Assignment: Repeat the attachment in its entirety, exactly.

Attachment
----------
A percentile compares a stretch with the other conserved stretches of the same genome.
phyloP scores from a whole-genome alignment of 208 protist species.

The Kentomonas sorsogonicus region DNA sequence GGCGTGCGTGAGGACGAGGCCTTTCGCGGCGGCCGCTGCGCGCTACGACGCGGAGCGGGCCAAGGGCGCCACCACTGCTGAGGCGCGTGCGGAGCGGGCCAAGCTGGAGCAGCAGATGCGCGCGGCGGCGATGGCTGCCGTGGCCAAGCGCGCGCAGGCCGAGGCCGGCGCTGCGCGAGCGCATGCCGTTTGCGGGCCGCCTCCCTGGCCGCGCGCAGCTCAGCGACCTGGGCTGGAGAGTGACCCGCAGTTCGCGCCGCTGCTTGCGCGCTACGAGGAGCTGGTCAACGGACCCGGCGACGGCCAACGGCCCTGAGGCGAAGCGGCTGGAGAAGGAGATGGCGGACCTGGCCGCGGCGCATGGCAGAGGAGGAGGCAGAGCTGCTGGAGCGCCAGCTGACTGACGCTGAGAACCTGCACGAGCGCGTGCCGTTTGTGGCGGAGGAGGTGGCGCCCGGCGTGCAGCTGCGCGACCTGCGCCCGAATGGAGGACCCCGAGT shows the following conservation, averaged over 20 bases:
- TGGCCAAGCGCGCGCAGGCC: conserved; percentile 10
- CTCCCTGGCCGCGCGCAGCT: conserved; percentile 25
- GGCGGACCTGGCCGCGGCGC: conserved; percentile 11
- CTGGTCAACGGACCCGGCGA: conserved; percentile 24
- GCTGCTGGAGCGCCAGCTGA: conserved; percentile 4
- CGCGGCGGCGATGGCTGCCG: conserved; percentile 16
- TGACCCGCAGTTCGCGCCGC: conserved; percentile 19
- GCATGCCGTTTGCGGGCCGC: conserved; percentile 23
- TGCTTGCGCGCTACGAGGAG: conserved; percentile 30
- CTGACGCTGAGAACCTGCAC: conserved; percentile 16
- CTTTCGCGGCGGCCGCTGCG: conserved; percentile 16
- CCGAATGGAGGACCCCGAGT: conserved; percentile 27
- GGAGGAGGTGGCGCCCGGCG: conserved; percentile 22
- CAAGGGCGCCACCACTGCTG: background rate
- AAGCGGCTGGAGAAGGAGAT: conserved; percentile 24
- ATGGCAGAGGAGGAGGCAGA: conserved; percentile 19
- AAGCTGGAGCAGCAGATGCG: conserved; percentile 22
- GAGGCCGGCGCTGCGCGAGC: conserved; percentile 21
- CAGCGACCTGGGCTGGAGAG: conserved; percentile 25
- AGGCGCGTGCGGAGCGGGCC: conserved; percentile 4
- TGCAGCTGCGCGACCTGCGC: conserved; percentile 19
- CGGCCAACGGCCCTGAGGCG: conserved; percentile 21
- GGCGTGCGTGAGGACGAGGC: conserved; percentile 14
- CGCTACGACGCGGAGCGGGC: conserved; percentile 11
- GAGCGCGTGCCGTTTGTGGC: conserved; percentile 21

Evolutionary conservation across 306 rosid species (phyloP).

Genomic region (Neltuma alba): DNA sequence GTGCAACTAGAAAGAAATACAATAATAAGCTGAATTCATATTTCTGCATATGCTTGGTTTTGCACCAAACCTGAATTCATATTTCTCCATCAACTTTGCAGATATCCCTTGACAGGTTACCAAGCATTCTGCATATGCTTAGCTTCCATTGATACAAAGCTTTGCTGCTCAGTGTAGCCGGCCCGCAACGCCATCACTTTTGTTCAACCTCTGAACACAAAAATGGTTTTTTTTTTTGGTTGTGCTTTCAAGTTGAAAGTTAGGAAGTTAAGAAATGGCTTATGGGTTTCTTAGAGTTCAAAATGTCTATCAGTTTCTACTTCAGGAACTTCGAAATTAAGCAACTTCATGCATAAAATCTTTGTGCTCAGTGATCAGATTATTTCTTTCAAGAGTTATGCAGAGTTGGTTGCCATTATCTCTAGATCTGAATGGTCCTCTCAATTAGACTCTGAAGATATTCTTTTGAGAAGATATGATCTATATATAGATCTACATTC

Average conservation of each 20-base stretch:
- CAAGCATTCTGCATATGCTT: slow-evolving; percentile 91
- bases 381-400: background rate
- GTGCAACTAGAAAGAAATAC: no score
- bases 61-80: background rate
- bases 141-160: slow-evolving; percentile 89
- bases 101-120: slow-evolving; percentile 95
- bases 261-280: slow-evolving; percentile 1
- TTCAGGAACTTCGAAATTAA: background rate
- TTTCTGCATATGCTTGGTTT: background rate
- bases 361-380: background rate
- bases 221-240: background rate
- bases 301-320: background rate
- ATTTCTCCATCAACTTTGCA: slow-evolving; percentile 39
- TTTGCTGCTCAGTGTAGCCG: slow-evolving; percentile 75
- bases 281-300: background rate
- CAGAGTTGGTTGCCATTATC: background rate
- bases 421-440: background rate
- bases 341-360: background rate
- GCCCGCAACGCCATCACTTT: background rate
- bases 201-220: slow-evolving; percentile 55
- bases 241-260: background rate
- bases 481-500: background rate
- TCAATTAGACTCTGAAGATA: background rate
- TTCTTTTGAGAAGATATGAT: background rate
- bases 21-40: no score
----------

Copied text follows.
A percentile compares a stretch with the other conserved stretches of the same genome.
phyloP scores from a whole-genome alignment of 208 protist species.

The Kentomonas sorsogonicus region DNA sequence GGCGTGCGTGAGGACGAGGCCTTTCGCGGCGGCCGCTGCGCGCTACGACGCGGAGCGGGCCAAGGGCGCCACCACTGCTGAGGCGCGTGCGGAGCGGGCCAAGCTGGAGCAGCAGATGCGCGCGGCGGCGATGGCTGCCGTGGCCAAGCGCGCGCAGGCCGAGGCCGGCGCTGCGCGAGCGCATGCCGTTTGCGGGCCGCCTCCCTGGCCGCGCGCAGCTCAGCGACCTGGGCTGGAGAGTGACCCGCAGTTCGCGCCGCTGCTTGCGCGCTACGAGGAGCTGGTCAACGGACCCGGCGACGGCCAACGGCCCTGAGGCGAAGCGGCTGGAGAAGGAGATGGCGGACCTGGCCGCGGCGCATGGCAGAGGAGGAGGCAGAGCTGCTGGAGCGCCAGCTGACTGACGCTGAGAACCTGCACGAGCGCGTGCCGTTTGTGGCGGAGGAGGTGGCGCCCGGCGTGCAGCTGCGCGACCTGCGCCCGAATGGAGGACCCCGAGT shows the following conservation, averaged over 20 bases:
- TGGCCAAGCGCGCGCAGGCC: conserved; percentile 10
- CTCCCTGGCCGCGCGCAGCT: conserved; percentile 25
- GGCGGACCTGGCCGCGGCGC: conserved; percentile 11
- CTGGTCAACGGACCCGGCGA: conserved; percentile 24
- GCTGCTGGAGCGCCAGCTGA: conserved; percentile 4
- CGCGGCGGCGATGGCTGCCG: conserved; percentile 16
- TGACCCGCAGTTCGCGCCGC: conserved; percentile 19
- GCATGCCGTTTGCGGGCCGC: conserved; percentile 23
- TGCTTGCGCGCTACGAGGAG: conserved; percentile 30
- CTGACGCTGAGAACCTGCAC: conserved; percentile 16
- CTTTCGCGGCGGCCGCTGCG: conserved; percentile 16
- CCGAATGGAGGACCCCGAGT: conserved; percentile 27
- GGAGGAGGTGGCGCCCGGCG: conserved; percentile 22
- CAAGGGCGCCACCACTGCTG: background rate
- AAGCGGCTGGAGAAGGAGAT: conserved; percentile 24
- ATGGCAGAGGAGGAGGCAGA: conserved; percentile 19
- AAGCTGGAGCAGCAGATGCG: conserved; percentile 22
- GAGGCCGGCGCTGCGCGAGC: conserved; percentile 21
- CAGCGACCTGGGCTGGAGAG: conserved; percentile 25
- AGGCGCGTGCGGAGCGGGCC: conserved; percentile 4
- TGCAGCTGCGCGACCTGCGC: conserved; percentile 19
- CGGCCAACGGCCCTGAGGCG: conserved; percentile 21
- GGCGTGCGTGAGGACGAGGC: conserved; percentile 14
- CGCTACGACGCGGAGCGGGC: conserved; percentile 11
- GAGCGCGTGCCGTTTGTGGC: conserved; percentile 21

Evolutionary conservation across 306 rosid species (phyloP).

Genomic region (Neltuma alba): DNA sequence GTGCAACTAGAAAGAAATACAATAATAAGCTGAATTCATATTTCTGCATATGCTTGGTTTTGCACCAAACCTGAATTCATATTTCTCCATCAACTTTGCAGATATCCCTTGACAGGTTACCAAGCATTCTGCATATGCTTAGCTTCCATTGATACAAAGCTTTGCTGCTCAGTGTAGCCGGCCCGCAACGCCATCACTTTTGTTCAACCTCTGAACACAAAAATGGTTTTTTTTTTTGGTTGTGCTTTCAAGTTGAAAGTTAGGAAGTTAAGAAATGGCTTATGGGTTTCTTAGAGTTCAAAATGTCTATCAGTTTCTACTTCAGGAACTTCGAAATTAAGCAACTTCATGCATAAAATCTTTGTGCTCAGTGATCAGATTATTTCTTTCAAGAGTTATGCAGAGTTGGTTGCCATTATCTCTAGATCTGAATGGTCCTCTCAATTAGACTCTGAAGATATTCTTTTGAGAAGATATGATCTATATATAGATCTACATTC

Average conservation of each 20-base stretch:
- CAAGCATTCTGCATATGCTT: slow-evolving; percentile 91
- bases 381-400: background rate
- GTGCAACTAGAAAGAAATAC: no score
- bases 61-80: background rate
- bases 141-160: slow-evolving; percentile 89
- bases 101-120: slow-evolving; percentile 95
- bases 261-280: slow-evolving; percentile 1
- TTCAGGAACTTCGAAATTAA: background rate
- TTTCTGCATATGCTTGGTTT: background rate
- bases 361-380: background rate
- bases 221-240: background rate
- bases 301-320: background rate
- ATTTCTCCATCAACTTTGCA: slow-evolving; percentile 39
- TTTGCTGCTCAGTGTAGCCG: slow-evolving; percentile 75
- bases 281-300: background rate
- CAGAGTTGGTTGCCATTATC: background rate
- bases 421-440: background rate
- bases 341-360: background rate
- GCCCGCAACGCCATCACTTT: background rate
- bases 201-220: slow-evolving; percentile 55
- bases 241-260: background rate
- bases 481-500: background rate
- TCAATTAGACTCTGAAGATA: background rate
- TTCTTTTGAGAAGATATGAT: background rate
- bases 21-40: no score